In 2003, when the Atlantic Coast Conference had finally completed its first stage of expansion, league commissioner John Swofford said the addition of Miami and Virginia Tech made his conference possibly "stronger than at any point in its history."
It was a fleeting moment.
Considering the ACC's 1-9 record in BCS bowl games over the past decade -- the worst record of the six BCS conferences -- expansion didn't exactly turn the league into the superpower many expected. Instead, the nine other teams have sandwiched their new members into a 12-layer Dagwood of mediocrity. Here's their lack of progress report:
• Miami, the program expected to give the league an instant upgrade, has lost more games (19) in four seasons as a member of the ACC than it did in its last seven seasons as a Big East member. Since expansion, the Hurricanes have fired a coach, embarrassed the league with the infamous FIU brawl, and played some bad football. Miami was 12-13 in its past two seasons, and Randy Shannon began his career in 2007 with a pitiful 2-6 conference record that included a win over Duke.
• Virginia Tech deserves credit for its 42-11 record since joining the conference, and the Hokies have won two of the past four ACC titles. But losses to LSU and Kansas last season once again showed the league tripping as it walked across that national stage.
• Boston College is 30-9 in three seasons since joining the conference but couldn't win the ACC title with Matt Ryan.
The ACC hasn't had a legitimate contender for the national title since 2000, when Florida State lost to Oklahoma in the Orange Bowl. The Seminoles are 31-20 since expansion, have finished 7-6 each of the past two seasons, and enter 2008 with a plethora of suspensions.
"We've had some opportunities early on during the BCS with teams in the championship game and now have teams in our league -- Virginia Tech and Miami -- that have been in those championship games, although prior to joining our league," Swofford said earlier this month at the league's annual spring meetings in Amelia Island, Fla. "I wish we'd won more of them at this point, but when you go back and look at those games, it's not like our teams were overmatched at all. We had a lot of great games.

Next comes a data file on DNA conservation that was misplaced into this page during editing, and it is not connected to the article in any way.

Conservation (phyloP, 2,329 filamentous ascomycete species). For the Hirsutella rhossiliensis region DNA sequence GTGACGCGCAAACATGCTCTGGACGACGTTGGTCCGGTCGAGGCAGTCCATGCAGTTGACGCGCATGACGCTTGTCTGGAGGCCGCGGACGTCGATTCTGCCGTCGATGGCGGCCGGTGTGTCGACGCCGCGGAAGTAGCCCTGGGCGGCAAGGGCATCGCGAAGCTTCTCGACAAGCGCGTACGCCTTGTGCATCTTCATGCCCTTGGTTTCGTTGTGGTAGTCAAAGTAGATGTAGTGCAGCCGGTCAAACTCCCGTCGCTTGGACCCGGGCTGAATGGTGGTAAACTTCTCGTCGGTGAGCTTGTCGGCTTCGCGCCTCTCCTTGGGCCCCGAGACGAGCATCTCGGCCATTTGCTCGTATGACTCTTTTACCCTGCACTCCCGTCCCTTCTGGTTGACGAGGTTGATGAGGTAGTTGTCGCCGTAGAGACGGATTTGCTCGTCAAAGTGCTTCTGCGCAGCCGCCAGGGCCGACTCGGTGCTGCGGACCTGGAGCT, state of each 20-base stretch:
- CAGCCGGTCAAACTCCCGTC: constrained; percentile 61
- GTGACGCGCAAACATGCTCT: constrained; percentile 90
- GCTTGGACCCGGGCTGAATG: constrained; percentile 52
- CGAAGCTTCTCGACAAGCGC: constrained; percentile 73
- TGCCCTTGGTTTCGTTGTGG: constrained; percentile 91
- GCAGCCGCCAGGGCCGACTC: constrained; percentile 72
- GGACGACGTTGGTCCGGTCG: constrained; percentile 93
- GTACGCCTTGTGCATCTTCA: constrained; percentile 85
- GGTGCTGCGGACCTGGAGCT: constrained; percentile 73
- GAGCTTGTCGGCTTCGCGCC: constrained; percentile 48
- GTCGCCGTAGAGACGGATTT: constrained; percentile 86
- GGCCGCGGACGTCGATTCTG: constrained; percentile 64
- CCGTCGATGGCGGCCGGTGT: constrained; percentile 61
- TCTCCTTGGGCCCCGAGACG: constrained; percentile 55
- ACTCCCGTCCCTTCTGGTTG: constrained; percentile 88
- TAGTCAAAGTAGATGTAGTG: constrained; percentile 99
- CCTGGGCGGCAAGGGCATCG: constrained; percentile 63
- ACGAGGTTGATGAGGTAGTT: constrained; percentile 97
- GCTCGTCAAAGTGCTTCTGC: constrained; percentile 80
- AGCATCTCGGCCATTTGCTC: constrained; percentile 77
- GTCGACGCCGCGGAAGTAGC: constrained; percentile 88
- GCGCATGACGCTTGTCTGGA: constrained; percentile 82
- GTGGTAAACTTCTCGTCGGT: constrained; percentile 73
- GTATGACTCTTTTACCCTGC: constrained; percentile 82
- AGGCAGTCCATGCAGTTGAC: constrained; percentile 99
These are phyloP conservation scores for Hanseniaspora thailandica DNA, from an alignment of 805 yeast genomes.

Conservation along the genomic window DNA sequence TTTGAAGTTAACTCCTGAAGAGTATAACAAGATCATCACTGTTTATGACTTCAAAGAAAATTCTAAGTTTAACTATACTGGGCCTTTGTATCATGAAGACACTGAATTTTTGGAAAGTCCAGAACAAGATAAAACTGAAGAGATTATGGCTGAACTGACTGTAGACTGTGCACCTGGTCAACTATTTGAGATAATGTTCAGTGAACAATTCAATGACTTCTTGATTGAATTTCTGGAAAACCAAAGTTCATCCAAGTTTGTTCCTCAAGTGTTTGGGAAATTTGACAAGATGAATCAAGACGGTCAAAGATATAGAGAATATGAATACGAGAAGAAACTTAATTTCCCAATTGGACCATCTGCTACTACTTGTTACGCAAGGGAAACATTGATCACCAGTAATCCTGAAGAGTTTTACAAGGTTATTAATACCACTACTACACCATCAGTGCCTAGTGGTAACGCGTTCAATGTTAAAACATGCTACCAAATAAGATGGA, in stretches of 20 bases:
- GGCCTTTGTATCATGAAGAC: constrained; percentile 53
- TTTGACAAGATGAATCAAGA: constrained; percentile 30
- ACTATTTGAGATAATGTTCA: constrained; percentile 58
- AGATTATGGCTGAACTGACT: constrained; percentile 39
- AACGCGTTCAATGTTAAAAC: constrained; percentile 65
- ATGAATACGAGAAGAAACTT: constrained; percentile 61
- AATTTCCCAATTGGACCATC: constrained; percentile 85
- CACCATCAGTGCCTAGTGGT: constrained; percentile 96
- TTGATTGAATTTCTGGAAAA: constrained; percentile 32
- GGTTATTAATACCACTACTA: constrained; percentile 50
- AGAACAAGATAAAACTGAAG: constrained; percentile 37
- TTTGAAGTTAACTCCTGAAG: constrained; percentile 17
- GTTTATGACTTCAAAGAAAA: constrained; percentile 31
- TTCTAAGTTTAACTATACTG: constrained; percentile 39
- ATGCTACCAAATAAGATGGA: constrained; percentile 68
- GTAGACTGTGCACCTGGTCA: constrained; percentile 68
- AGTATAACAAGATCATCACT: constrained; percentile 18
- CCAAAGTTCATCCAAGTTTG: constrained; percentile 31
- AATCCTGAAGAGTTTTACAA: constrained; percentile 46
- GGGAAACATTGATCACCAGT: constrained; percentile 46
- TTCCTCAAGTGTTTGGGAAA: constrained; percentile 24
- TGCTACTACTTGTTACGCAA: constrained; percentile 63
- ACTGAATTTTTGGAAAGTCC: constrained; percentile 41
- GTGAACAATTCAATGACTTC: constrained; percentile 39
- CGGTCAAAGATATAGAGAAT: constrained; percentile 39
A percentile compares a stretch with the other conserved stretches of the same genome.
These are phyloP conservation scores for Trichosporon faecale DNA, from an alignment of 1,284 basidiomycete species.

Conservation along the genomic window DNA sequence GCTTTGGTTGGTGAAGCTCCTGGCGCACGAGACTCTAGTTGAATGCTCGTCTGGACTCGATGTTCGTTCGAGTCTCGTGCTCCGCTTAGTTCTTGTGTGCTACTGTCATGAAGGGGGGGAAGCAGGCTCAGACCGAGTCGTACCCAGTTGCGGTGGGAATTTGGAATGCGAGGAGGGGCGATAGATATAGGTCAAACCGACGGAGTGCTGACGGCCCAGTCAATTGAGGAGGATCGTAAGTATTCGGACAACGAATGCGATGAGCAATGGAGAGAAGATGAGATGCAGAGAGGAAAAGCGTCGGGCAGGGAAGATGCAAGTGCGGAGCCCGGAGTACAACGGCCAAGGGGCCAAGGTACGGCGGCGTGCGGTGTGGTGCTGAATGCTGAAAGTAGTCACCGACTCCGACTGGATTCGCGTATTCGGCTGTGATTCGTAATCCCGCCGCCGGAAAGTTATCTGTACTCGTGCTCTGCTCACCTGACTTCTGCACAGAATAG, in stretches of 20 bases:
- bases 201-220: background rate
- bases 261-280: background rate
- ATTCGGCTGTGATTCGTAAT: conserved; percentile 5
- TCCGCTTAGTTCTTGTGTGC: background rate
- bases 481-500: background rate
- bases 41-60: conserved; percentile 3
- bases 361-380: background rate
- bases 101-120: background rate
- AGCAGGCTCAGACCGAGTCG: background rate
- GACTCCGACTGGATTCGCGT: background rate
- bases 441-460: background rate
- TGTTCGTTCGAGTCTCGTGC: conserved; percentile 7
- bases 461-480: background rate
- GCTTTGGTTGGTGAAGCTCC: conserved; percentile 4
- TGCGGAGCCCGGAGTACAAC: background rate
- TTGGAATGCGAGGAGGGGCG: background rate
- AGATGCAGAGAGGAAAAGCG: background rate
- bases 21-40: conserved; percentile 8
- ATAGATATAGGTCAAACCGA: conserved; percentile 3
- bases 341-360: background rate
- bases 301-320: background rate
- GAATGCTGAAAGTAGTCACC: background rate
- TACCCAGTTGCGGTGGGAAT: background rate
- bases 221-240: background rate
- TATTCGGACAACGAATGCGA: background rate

"You look at that Florida State-Penn State triple overtime game, the opportunity for Wake Forest to be in the FedEx Orange Bowl as champion of this league. It gives you opportunities we had periodically as a league but not regularly."
Now they're regularly blowing that opportunity.
"I think you feel like you need to represent your conference, and that's very important, but quite frankly, at the end of the year, bowl games to some extent are the luck of the draw," said Wake Forest coach Jim Grobe, whose team made history in 2006 before falling to Louisville 24-13 in the Orange Bowl. "Sometimes you play teams that you don't match up with as well. Sometimes you may have some injuries at the end of the season that affect you. Over a long period of time, it's a little bit easier to draw inferences, but in the short term it's hard to really gauge what the strength of your conference is by a few bowl games."
A decade should be considered a fair evaluation period, but Grobe isn't the only coach who wants more time.
"No. 1, I think if you play enough, the ACC is going to uphold its end of the deal," Virginia Tech coach Frank Beamer said. "I don't think there's any question about the ACC and their ability to compete."
There's not. The question is whether the league can win. And so far, it's only happened once in BCS history -- when Florida State beat Virginia Tech in the 1999 Sugar Bowl. If the ACC is going to be the powerful conference its officials once envisioned, Florida State and Miami have to resurrect their once-proud programs -- a task unlikely to happen as early as 2008, in the fifth season post-expansion.
"Ultimately you have to compete and you have to win games," Swofford said. "I'm fully confident our teams are going to be doing that."
If they do, the ACC might actually be "stronger than at any point in its history" -- expansion included.
Heather Dinich is a college football writer for ESPN.com. Send your questions and comments to Heather at firstname.lastname@example.org.